I try to respect other people. I do. I’m not good at it, but I try.
I try to respect others’ convictions, as well. I have friends who are atheists, Protestants, Jews. I disagree with them on any number of things, but whenever possible I try to respect them by honoring our common ground instead of being an ass about our differences.
I couldn’t tell you the first thing about Mormons and what they believe, so if there is some tenet of the faith of the Latter-Day Saints that says they have to revere the president of the United States as fulfilling a prophecy from Genesis, I apologize, I don’t mean to knock your religion. But I just have to sputter for a moment. I’ve discovered the most blasphemous painting I’ve ever seen including Chris Ofili’s vaginas-and-elephant-crap Madonna.
I give you “You Are Not Forgotten,” by the Mormon painter Jon McNaughton.
Due to some shady outfit calling itself Copyright Law, I can’t copy and paste the painting into my blog post; you’re going to have to click on the link. Use the built-in magnifying glass to play “What’s Wrong With This Picture.” I’ll wait right here.
For those of you who haven’t clicked yet, “You Are Not Forgotten” is a vignette painted in Jon McNaughton’s usual style, which I would characterize as trying to be a more political Norman Rockwell but ending up making all the faces too shiny. The painting portrays the front lawn of the White House, where wounded veterans, military personnel in dress uniforms, white police officers, the vice president and one raggedy orphan girl are gathered in an awkward half-circle applauding as two hobos water a weed on the sidewalk. Vice President Pence has a mustache for some reason, but I think that’s the fault of McNaughton’s not being able to paint light reflecting off a human face. Everyone looks like they walked through an automatic doughnut-glazer before posing for this painting.
What’s so blasphemous about that, you ask? Aesthetically offensive, yes, but where’s the blasphemy?
I’ve left out the worst part. Next to the glossy hobos, directly in front of a black guy and blocking his view, stands President Donald J. Trump. Trump gestures toward the hobos as as if he bid them garden his sidewalk for the entertainment of the throng. And Trump is crushing the head of a snake with his dress shoe.
He is posed almost exactly like the Virgin Mary in your average kitschy Fatima Apparition painting. He’s making a sort of pouty face. I want to make fun of the fact that McNaughton flattered him by painting his notoriously tiny hands the size of his entire head– but the fact is, everyone in the painting has over-sized hands, so the joke doesn’t work. And did I mention that HE’S CRUSHING THE HEAD OF A SNAKE WITH HIS DRESS SHOE?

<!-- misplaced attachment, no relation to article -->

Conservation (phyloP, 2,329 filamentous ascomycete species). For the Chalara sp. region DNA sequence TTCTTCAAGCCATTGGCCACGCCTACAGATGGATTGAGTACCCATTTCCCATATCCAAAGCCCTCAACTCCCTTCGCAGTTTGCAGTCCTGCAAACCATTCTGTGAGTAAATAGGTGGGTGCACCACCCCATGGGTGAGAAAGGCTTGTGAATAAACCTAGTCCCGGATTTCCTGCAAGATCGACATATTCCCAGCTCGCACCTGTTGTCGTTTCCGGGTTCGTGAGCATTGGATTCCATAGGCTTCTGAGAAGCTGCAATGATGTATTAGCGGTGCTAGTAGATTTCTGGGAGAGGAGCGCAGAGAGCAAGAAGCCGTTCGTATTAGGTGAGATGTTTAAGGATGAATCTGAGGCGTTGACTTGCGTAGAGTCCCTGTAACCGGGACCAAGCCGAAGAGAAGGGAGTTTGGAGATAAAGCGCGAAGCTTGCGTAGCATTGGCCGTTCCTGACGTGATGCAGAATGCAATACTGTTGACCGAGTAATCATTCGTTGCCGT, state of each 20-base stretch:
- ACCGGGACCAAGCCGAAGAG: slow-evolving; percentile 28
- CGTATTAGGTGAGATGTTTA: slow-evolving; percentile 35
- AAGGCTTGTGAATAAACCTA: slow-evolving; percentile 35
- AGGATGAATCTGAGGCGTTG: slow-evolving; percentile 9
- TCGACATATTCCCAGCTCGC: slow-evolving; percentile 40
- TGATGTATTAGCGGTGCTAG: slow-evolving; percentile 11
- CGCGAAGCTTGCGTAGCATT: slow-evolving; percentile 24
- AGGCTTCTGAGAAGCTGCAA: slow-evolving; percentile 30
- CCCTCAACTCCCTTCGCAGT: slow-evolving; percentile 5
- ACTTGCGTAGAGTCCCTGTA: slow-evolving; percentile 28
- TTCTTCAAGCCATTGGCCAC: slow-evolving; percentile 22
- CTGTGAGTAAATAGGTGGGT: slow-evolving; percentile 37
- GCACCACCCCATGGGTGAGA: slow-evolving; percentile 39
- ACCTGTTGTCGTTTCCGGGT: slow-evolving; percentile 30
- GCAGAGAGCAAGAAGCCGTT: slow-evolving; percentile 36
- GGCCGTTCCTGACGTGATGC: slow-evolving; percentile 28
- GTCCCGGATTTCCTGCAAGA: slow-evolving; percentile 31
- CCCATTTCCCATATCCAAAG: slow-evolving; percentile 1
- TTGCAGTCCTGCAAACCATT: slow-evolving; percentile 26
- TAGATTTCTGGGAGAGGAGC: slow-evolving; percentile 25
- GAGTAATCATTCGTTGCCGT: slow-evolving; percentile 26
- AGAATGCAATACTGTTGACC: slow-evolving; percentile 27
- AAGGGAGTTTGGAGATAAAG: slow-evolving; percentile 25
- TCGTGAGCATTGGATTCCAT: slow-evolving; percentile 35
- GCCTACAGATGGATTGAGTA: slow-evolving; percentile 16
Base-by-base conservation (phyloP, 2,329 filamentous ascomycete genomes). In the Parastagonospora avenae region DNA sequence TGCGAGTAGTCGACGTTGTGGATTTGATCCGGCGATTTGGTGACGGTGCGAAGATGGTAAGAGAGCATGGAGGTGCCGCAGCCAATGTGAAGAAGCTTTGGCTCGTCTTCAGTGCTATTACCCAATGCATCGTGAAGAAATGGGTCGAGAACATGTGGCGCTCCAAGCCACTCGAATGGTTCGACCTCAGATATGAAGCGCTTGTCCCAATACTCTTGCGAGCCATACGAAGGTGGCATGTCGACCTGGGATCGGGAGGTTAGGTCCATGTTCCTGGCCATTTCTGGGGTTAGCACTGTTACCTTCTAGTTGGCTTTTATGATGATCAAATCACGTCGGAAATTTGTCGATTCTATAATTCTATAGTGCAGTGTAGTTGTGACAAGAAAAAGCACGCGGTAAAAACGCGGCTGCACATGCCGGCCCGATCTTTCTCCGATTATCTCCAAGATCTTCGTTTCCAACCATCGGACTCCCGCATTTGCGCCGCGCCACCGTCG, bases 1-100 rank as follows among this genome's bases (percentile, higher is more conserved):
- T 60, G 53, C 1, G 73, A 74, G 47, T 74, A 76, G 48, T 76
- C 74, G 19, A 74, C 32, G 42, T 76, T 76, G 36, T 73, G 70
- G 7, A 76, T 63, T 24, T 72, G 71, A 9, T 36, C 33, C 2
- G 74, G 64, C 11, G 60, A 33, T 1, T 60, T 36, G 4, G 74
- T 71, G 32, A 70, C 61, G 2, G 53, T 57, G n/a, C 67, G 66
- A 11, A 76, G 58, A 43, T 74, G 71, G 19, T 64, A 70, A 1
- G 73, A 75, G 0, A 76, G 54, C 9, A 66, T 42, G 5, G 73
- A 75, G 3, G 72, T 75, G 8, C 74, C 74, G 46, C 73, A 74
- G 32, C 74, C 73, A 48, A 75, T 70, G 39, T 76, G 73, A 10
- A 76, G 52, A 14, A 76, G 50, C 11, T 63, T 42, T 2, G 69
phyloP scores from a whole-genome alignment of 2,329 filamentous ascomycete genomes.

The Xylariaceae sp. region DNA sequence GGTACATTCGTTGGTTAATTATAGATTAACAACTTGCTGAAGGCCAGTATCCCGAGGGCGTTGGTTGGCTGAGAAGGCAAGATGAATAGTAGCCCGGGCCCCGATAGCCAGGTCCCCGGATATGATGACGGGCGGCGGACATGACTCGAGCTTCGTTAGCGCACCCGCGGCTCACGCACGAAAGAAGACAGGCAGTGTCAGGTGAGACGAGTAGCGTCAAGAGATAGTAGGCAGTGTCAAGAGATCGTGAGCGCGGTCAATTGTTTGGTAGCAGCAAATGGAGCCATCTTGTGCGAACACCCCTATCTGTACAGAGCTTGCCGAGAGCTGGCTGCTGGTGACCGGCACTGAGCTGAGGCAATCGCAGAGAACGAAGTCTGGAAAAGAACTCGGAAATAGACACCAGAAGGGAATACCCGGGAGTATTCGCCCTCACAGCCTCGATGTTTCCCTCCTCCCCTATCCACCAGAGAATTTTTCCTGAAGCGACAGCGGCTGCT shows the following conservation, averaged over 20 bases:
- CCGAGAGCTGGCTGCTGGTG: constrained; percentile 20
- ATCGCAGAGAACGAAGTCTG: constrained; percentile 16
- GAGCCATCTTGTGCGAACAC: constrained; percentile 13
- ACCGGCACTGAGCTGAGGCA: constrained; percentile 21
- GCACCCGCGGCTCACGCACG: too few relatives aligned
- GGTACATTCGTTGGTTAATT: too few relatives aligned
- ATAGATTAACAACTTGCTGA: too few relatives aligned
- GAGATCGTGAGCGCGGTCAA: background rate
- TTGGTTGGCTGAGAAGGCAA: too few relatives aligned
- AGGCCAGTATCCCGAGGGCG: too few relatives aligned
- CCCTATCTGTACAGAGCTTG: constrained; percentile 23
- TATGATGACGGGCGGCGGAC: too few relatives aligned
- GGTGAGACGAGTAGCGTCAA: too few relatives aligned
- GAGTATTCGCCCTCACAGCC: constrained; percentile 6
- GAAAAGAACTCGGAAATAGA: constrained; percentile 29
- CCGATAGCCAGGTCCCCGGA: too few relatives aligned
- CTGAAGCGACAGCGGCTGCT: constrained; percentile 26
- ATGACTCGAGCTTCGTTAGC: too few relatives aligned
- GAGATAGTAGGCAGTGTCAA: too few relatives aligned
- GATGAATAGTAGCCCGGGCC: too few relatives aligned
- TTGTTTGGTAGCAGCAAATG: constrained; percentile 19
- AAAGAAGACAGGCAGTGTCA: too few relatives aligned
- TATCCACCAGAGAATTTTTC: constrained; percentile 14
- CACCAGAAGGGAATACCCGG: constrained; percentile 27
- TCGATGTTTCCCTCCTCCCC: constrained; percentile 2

I note, with some amusement, that the serpent Trump is crushing looks to be a blacksnake, which is a snake that is non-venomous, good for the environment and keeps the rat population under control, rather than a rattler or any other American snake that could harm anyone; but I don’t think McNaughton thought that part of his painting through. What McNaughton did on purpose is to pose Trump STANDING ON TOP OF A SNAKE. All that’s missing is the customary apple in the snake’s mouth. Maybe the president ate it while everyone else was getting glazed.
You often see Saint Michael the Prince of the Heavenly Host standing on a serpent, but he’s all armored and has a sword, and usually looks like there was a fight first. There is only one person who’s supposed to stand at graceful ease, ladylike, heel casually grinding into the dead snake, gesturing at somebody else with her humble solicitude–and she usually does it barefoot, not in black dress shoes.
The person who is supposed to be painted posing like that on top of a snake, is the Blessed Virgin Mary. Mary is the God-bearer, the queen of Heaven crowned by our Lord, the vessel through which He came to us and crushed the serpent. No earthly kingdom will stand against her Divine Son. To pose a leader of a human government on top of a snake in just that way is to spit in the face of Catholicism. McNaughton could have portrayed his hero crushing evil in a million other ways, if he had any imagination, but he chose to pose Trump exactly like the Theotokos and stand him on top of a serpent. He must have known what he was doing.
“I want a president that will crush the enemies of liberty, justice, and American prosperity,” says McNaughton in his description of the painting. “They may have the power to bruise his heal, but he will have the power to crush their head!”
Yes, he said “heal” instead of heel.
And yes, he used the Genesis quote. He’s deliberately inserting a human figure into the slot where only Our Lord can go. Our Lord crushed the serpent. He could have come through any vessel He wished, but He chose the vessel of Our Lady, the New Eve. Through Our Lady’s obedience, came the dawn of the Sun of Justice and our liberty. I don’t know how Our Lord and Lady feel about American prosperity, considering whom Americans usually have to run over to prosper. But they’re all for true justice and real freedom, the kind of justice and freedom that would make any staunch American politician from the Right or the Left uncomfortable, let alone a greedy cad like Trump.
I wonder if the Catholic League is going to give McNaughton a hard time, the way they did to Chris Ofili and the guy who carved the chocolate Jesus, but I won’t be holding my breath.
(image via Pixabay)